by Kieran Mulvaney
When Sergio Martinez last fought in his native Argentina, he was the country’s welterweight champion but largely unknown outside his native land. Of the 25 professional bouts he had contested prior to meeting compatriot Francisco Mora on February 2, 2002, 24 had been in his home nation. The one time he ventured onto foreign soil, the experience was a negative one: fighting Mexico’s Antonio Margarito on the undercard of the first clash between Erik Morales and Marco Antonio Barrera in Las Vegas, he was dropped early and stopped in the seventh round. It was, to that point, his only defeat; after overcoming Mora via unanimous decision, Martinez boasted a career mark of 24-1-1.
In the decade or so since, he has gone 26-1-1; when he enters the ring in front of his home fans in Buenos Aires for the first time in 11 years on April 27, it will be not as a domestic-level welterweight but as the undisputed middleweight champion of the world and, by general acclamation, one of the three or four best fighters in the sport.
That’s a tribute to the skill and dedication that Martinez has shown since he first pulled on a pair of boxing gloves at the remarkably advanced age of 20. It is also a validation of the decision he made after the Mora fight, to take his talent on the road and leave his homeland behind him in search of greater glory.
Though Argentina can lay claim to genuine greats like Carlos Monzon and highly regarded cotemporary warriors like Lucas Matthyse and Marcos Maidana, it is not exactly a hotbed of boxing fame and fortune. That said, neither is Spain, which is where Martinez headed to take his career to the next level; but it is where he met brothers Gabriel and Pablo Sarmiento, the former taking over his training for many years and the latter working in his corner now.
He fought 12 times in total in Spain, rarely against especially distinguished opposition; but he did make a name for himself in three bouts in England, which netted him a minor junior middleweight world title and played a role in his ultimately being given the opportunity to showcase his skills in the United States, which he has been doing ever since.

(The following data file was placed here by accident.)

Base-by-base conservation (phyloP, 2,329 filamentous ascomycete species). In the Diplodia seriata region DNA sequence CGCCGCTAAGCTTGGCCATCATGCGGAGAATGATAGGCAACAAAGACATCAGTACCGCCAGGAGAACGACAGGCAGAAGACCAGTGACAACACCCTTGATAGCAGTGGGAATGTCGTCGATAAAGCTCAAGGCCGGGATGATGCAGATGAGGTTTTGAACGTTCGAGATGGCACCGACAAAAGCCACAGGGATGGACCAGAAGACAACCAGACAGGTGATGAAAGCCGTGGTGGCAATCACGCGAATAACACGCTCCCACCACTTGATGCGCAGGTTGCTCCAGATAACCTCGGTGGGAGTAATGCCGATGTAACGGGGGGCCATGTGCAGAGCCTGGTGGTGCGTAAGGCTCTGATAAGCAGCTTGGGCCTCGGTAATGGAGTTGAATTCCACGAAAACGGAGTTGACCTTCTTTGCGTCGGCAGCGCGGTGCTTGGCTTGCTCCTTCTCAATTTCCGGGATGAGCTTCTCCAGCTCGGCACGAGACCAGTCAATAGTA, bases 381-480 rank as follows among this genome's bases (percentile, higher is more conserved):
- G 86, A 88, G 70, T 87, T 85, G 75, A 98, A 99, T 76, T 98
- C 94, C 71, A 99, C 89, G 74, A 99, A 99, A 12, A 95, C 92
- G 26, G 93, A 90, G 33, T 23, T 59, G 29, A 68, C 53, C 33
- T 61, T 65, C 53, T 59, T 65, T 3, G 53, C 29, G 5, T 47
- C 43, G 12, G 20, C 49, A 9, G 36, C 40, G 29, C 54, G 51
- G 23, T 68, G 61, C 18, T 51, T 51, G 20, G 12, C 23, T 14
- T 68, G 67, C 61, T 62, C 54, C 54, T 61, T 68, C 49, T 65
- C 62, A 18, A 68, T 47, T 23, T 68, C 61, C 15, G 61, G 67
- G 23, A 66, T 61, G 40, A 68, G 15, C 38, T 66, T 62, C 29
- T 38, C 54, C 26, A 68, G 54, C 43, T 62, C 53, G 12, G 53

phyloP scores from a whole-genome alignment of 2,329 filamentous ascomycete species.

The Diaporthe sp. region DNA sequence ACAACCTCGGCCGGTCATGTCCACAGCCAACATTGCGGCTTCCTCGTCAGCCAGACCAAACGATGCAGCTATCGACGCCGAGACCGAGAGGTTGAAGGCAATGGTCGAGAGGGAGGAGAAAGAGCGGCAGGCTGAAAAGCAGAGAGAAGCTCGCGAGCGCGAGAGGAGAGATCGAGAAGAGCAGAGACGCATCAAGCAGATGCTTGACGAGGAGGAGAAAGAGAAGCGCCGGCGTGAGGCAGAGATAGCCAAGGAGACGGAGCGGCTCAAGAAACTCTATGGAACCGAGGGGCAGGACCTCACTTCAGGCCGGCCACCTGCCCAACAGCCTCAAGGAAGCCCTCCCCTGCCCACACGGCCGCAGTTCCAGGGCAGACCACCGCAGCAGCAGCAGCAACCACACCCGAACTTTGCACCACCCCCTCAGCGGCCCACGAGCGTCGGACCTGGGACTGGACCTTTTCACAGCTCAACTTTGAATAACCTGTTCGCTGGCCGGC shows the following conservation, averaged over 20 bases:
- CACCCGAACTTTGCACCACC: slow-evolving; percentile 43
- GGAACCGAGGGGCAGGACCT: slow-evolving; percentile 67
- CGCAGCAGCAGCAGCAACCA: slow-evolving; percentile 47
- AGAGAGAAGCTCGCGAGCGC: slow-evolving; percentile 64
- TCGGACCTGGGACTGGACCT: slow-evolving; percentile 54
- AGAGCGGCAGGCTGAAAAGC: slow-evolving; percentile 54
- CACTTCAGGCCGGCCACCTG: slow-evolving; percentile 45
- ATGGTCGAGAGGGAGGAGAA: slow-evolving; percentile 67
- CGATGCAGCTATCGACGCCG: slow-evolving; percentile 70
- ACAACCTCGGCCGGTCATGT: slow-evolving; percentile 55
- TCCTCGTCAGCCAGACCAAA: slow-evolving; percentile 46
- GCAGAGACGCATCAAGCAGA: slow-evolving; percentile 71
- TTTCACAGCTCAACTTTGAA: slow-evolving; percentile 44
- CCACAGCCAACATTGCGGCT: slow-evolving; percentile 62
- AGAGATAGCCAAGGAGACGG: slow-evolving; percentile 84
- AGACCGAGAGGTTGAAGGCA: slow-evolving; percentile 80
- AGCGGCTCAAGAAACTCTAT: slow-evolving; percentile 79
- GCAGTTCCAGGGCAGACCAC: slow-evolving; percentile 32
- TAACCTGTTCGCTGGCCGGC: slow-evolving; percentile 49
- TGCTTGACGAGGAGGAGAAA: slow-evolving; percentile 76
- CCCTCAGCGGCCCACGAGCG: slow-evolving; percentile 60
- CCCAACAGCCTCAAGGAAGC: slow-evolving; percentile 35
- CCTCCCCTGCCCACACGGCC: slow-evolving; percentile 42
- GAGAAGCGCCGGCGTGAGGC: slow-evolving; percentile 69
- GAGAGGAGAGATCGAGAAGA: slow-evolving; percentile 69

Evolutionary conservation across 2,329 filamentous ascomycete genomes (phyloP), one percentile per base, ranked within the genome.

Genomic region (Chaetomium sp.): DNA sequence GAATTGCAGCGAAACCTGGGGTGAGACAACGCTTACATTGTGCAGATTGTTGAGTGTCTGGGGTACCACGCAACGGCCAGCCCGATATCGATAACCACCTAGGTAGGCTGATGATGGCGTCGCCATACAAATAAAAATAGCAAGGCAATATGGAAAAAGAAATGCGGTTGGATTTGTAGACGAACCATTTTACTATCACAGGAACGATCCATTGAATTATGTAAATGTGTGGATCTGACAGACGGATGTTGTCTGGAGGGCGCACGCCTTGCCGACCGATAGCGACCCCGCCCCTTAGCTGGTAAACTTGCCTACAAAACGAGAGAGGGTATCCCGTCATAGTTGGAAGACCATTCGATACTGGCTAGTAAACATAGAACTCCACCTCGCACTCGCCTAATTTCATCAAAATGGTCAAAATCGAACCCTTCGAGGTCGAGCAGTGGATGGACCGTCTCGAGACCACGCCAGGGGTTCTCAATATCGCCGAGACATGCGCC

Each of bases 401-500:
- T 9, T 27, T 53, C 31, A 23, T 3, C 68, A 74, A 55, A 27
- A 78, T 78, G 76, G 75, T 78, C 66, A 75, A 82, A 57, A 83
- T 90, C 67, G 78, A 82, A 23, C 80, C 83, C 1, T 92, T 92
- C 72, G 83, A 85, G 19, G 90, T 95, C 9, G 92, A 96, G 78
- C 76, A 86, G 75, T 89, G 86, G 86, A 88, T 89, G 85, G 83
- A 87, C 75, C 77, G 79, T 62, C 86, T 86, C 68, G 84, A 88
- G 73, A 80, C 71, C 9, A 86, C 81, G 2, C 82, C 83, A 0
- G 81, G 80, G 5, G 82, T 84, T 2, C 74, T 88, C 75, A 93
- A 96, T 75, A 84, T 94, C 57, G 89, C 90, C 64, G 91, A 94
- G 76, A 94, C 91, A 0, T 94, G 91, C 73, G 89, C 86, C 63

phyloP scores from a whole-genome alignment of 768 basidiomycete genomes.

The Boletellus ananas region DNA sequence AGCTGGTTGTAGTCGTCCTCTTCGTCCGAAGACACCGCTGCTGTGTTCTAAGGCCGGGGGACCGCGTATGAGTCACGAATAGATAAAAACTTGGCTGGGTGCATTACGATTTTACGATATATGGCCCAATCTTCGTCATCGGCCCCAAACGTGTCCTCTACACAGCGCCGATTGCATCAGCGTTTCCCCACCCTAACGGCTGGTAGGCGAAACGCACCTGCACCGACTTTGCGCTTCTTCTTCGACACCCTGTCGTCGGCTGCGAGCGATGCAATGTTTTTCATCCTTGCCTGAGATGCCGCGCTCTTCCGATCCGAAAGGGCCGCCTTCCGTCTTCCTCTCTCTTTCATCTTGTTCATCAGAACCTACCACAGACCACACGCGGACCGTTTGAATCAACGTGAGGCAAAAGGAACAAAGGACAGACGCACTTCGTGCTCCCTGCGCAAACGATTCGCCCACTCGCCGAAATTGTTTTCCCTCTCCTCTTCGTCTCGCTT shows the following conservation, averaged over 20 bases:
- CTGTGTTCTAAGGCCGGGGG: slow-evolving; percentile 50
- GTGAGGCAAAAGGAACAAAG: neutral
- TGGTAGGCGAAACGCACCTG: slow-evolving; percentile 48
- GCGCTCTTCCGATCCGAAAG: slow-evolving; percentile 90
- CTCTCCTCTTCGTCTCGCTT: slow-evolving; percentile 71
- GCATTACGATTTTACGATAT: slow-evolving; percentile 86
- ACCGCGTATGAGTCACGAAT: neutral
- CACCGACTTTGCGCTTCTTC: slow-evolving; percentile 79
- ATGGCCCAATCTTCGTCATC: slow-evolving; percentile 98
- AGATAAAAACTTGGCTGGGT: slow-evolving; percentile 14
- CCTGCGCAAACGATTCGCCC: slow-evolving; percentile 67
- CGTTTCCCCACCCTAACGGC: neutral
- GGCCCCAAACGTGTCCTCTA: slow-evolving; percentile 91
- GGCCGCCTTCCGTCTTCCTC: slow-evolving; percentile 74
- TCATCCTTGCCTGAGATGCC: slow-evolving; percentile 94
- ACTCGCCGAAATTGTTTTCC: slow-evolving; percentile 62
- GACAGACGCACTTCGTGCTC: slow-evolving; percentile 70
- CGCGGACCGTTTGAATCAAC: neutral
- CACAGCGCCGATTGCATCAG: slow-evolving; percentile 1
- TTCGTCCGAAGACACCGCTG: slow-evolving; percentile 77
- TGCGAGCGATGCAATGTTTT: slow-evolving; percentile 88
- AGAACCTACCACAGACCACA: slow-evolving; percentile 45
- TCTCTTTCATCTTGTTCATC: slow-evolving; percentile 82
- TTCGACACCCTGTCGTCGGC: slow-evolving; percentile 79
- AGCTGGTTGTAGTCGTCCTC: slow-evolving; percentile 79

The Stateside roll call is familiar: a draw against Kermit Cintron in a fight that he really should have won -- twice; the close defeat to Paul Williams followed by the jaw-dropping one-punch knockout win in the rematch; defeats of Kelly Pavlik, Sergiy Dzinziruk, Darren Barker and Matthew Macklin; and, most recently, eleven-and-a-half utterly dominant rounds against Julio Cesar Chavez Jr., capped by a half-round white-knuckle ride of terror as a desperate Chavez knocked him down and pushed forward in search of a most unlikely win.
So it is, at least in terms of achievement and appreciation, a very different Sergio Martinez who will take on Martin Murray at the Estadio Jose Amalfitani on the 27th than the one who left over a decade ago. This time, his home supporters will cheer him with extra gusto, not just because it has been such a long time since they saw him last, not just because he is now among the best of the best of the best, but because they will know that this engagement will be for one night only. Assuming he defeats Murray --and it will be no easy task -- Martinez will hit the road again, returning to the States for bigger money, higher-profile dates: a Chavez rematch, perhaps, or a mouthwatering clash with Gennady Golovkin.
But such prospects lie in the future. Right now, Sergio Martinez is finally coming home.